The Panel reviews the Master Report generated by the investigators and makes recommendation to the NTM USA Executive Board, which then uses these recommendations in making final administrative determinations.

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Confidentiality and Publicity Standards

The survivors own their stories. They and they alone, have the right to tell those stories if they choose. Parent

Both within the investigation and afterwards, IHART considers many questions about how to handle information.

Most V/S and many witnesses prefer not to reveal their identity. IHART takes care to keep confidential the names of those alleging abuse, as that is part of its commission from NTM. The names of those who report abuse, any interview notes, documents received or created, and all contact information are held by the particular investigative team reviewing that situation. Access to this information is only available to those team members, their team leader, and the IHART Coordinator and IHART staff. Any information necessary to report abuse to the authorities will be used for that purpose. The IHART Coordinator and all those involved in the investigation are specifically tasked with preserving confidentiality. At the end of the investigation, this material is carefully stored at a location independent of NTM.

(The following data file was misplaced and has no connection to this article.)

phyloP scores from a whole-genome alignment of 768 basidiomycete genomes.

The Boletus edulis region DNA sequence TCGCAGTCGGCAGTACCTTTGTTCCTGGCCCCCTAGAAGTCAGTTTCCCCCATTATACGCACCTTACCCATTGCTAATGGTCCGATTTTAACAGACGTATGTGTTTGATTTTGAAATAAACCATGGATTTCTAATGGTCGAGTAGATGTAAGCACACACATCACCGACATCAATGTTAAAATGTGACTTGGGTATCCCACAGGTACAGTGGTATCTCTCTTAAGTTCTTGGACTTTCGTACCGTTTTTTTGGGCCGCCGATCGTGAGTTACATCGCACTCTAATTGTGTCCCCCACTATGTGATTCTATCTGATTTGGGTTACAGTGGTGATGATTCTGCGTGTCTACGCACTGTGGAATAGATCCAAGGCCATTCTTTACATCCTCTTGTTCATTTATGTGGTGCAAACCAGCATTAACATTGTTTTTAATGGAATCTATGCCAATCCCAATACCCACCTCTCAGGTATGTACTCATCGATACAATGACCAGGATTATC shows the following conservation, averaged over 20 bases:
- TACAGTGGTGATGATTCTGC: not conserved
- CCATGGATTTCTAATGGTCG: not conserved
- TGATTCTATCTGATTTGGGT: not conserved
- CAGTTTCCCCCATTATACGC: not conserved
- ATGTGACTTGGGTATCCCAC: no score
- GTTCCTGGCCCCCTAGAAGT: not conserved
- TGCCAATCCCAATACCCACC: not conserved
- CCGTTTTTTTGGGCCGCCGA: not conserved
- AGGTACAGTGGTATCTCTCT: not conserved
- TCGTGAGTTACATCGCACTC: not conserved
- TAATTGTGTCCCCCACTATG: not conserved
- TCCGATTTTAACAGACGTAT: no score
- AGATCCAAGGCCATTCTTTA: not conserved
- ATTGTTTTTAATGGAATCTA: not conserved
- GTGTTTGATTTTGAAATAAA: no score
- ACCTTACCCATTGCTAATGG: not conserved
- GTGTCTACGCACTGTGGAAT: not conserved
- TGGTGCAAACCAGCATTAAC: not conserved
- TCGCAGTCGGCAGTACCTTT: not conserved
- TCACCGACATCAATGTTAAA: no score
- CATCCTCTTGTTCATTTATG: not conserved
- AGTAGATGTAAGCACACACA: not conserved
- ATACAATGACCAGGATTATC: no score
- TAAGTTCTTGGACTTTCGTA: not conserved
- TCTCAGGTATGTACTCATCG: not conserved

There are those V/S who want their history personally acknowledged as part of the healing process. This is the individual’s choice, not the choice of NTM or IHART. This choice may also change at different points in the individual’s personal journey, and this should be respected. NTM stands ready to receive these personal histories and to have personal meetings, if that is desired. NTM offers this in its individual apology letters.

While confidentiality plays a vital role for some V/S individuals in helping them feel safe to come forward, keeping V/S and witness names confidential also weakens the investigation. Because these names should not be revealed to alleged offenders and alleged culpable leaders, it is not always possible to question people thoroughly about certain situations, and it is harder to establish certain facts. This reflects another difference between an internal investigation and a criminal investigation. In an internal investigation, the confidentiality of V/S and witnesses is hugely important, while in a criminal investigation the effort toward confidentiality is not considered except in regard to the public not knowing the names of current minors.

Confidentiality is handled differently in the case of those found to be offenders and in the case of leaders. For these persons, NTM is informed of the names so that it can take appropriate action, and can maintain a personnel record. The IHART process is not a legal action or part of the criminal justice system, and so personal information about offenders and leaders will not be shared broadly. Because of the standard of preponderance of the evidence, IHART cannot fully establish guilt. Broad sharing is less appropriate where there have been no legal proceedings, as we cannot state that actions are fully established when there has been no judicial process.